A mother and son team have been locked away after laundering hundreds of thousands of pounds.

Sandy Kaur, 47, along with son Aaron Sanghera, 27, (below) allowed her company AV Traders to be used to funnel part of stolen proceeds offshore though a network of bank accounts.

The fraud began in August 2013 when an imposter walked into a branch of Lloyds Bank in King’s Cross in central London and asked to make a transfer of £420,000.

More than £390,000 of stolen funds was subsequently transferred to the AV Traders business account, owned by Aaron Sanghera, after being sent through several other accounts to try and disguise the criminal origin of the money.

As well as being used to launder money, the company account was also used for legitimate trading, making it even harder to spot the fraud.

Following a successful operation by the Dedicated Card and Payment Crime Unit Kaur and Sanghera, both of Lyndhurst Rise, Chigwell, were sentenced on Friday December 21 at the Old Bailey to 4 years and 2 years 9 months in prison respectively, after being found guilty of conspiracy to defraud.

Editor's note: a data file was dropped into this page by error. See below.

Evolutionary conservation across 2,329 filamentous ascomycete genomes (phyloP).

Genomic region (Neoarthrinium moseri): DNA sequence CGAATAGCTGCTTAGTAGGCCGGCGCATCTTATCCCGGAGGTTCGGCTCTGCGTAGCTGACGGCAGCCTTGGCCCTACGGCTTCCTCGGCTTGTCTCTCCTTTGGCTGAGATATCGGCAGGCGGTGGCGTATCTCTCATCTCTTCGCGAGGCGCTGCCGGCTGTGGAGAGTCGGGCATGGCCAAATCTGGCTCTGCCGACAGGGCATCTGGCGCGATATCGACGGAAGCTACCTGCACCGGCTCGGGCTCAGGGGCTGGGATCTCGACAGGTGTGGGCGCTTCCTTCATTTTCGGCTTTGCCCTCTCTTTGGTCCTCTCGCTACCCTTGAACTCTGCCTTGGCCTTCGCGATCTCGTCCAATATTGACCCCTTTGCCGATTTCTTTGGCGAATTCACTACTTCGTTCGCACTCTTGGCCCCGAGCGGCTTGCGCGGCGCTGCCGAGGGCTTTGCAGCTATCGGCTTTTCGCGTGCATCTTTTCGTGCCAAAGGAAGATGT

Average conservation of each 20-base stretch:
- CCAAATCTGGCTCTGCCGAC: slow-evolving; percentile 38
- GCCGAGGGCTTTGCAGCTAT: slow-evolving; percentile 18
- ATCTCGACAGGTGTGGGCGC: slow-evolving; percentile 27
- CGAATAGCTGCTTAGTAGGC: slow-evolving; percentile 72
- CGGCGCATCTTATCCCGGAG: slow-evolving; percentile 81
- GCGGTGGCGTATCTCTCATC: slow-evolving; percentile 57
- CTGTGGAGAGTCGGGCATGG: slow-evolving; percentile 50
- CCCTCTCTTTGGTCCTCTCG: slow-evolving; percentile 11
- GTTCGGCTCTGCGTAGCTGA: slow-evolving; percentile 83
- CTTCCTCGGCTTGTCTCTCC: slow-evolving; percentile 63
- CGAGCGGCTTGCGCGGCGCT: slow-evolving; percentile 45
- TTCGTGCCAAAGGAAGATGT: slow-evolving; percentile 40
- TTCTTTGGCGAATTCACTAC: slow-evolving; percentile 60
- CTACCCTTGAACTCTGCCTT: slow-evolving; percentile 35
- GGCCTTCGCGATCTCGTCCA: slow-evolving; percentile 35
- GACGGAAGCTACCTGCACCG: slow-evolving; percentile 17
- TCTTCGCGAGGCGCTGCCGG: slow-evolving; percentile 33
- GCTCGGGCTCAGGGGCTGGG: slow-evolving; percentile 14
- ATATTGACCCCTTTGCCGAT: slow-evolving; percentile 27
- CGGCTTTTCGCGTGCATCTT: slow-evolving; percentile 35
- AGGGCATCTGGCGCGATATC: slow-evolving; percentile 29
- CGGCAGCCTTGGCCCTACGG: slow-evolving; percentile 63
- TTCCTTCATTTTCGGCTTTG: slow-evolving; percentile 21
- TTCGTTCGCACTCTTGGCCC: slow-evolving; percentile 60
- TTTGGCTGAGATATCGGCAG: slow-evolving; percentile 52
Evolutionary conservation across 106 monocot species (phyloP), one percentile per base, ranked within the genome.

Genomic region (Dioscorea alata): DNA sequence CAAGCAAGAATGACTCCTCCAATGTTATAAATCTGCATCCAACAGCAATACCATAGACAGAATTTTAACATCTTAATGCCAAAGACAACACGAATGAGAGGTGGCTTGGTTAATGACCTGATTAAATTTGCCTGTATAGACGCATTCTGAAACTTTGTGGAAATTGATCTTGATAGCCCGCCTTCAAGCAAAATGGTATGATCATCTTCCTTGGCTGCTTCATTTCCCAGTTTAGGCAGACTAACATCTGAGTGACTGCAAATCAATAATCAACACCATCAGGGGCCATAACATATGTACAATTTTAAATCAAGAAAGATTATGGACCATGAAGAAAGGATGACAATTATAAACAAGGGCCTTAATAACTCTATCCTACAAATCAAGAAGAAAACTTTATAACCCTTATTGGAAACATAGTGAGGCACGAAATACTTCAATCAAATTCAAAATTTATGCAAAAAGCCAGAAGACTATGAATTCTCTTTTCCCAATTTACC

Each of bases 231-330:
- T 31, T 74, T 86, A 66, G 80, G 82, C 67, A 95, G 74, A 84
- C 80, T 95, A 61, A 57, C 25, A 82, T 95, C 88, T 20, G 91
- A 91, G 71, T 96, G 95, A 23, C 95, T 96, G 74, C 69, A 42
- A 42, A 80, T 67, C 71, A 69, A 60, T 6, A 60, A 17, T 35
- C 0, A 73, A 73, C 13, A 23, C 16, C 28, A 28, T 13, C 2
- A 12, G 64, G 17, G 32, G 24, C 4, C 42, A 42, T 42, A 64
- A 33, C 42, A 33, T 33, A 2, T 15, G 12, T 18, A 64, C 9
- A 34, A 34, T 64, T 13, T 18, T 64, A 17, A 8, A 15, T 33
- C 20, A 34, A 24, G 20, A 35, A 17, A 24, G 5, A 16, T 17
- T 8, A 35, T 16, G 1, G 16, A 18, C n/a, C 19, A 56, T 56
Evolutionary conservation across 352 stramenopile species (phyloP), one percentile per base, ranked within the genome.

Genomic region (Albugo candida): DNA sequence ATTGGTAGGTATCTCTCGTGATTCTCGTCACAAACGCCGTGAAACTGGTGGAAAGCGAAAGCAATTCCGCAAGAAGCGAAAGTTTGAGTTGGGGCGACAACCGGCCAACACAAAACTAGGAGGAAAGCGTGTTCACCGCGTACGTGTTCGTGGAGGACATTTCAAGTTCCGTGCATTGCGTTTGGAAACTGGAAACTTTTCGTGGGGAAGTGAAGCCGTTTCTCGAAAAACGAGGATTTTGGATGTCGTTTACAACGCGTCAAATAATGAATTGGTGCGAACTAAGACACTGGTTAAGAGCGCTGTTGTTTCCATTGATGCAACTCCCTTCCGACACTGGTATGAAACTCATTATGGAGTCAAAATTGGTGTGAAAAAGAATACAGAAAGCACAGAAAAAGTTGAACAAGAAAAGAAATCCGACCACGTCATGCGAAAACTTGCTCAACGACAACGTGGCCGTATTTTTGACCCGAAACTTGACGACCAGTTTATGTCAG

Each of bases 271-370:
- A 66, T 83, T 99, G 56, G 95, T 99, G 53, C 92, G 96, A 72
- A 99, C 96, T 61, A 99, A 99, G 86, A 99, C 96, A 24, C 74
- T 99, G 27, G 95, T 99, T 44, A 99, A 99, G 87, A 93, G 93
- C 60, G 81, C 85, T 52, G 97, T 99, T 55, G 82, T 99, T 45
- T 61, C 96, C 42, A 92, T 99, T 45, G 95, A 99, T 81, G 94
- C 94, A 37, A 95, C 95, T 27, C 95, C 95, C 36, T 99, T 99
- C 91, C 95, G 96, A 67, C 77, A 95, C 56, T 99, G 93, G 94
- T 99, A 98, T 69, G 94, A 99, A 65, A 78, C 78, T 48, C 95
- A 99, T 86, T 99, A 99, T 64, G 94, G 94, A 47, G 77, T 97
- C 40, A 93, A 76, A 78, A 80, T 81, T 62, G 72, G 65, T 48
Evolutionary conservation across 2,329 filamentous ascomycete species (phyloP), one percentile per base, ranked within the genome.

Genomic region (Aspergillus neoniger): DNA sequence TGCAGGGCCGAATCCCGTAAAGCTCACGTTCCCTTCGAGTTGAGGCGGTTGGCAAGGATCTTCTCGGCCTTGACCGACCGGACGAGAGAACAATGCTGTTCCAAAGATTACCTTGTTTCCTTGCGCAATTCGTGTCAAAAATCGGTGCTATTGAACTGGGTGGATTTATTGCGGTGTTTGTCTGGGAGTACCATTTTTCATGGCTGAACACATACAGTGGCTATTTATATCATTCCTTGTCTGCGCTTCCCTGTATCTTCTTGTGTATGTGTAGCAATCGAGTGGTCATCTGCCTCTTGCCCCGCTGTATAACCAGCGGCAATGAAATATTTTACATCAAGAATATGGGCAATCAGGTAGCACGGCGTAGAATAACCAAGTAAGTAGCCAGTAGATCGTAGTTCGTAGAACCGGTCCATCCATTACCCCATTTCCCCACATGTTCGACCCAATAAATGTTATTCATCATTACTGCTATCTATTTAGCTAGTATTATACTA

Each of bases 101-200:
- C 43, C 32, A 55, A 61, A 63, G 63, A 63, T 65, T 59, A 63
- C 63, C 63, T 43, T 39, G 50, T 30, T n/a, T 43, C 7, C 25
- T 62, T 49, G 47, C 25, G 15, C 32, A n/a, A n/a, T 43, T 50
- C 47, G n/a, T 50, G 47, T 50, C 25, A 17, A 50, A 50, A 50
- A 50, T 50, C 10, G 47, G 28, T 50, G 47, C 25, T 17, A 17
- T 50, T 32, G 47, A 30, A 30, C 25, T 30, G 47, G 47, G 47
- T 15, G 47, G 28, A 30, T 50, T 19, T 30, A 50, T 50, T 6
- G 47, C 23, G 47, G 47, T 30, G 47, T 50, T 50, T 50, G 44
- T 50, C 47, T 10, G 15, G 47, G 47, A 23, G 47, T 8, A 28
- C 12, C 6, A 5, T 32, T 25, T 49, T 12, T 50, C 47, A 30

Their case formed part of a series of investigations since 2012 that have identified three criminal gangs throughout the UK involved in fraud, money laundering and tax evasion offences.

All the gangs were linked through the money-laundering activities of Eddie Lakes, 42, of Brentford, Middlesex, who was successfully prosecuted three times and received a total of nine years imprisonment.

Glyn Whittick, temporary detective chief Inspector of the Dedicated Card and Payment Crime Unit, said: “This was a highly organised gang that used corrupt bank staff to target customers and then launder the stolen frauds through business accounts.

“Today’s sentencing shows that both the criminal gangs directly responsible for fraud and those who assist them will be tracked down and punished.

“In particular, this sends a strong message that setting up an account and allowing it to be used by fraudsters is a serious crime that can result in a lengthy prison sentence.”

In total 14 defendants have been successfully prosecuted since the investigation was launched, receiving combined prison sentences of more than 70 years.

The fraud was spotted by Lloyds Bank who referred the case to the Dedicated Card and Payment Crime Unit.

All victims were refunded.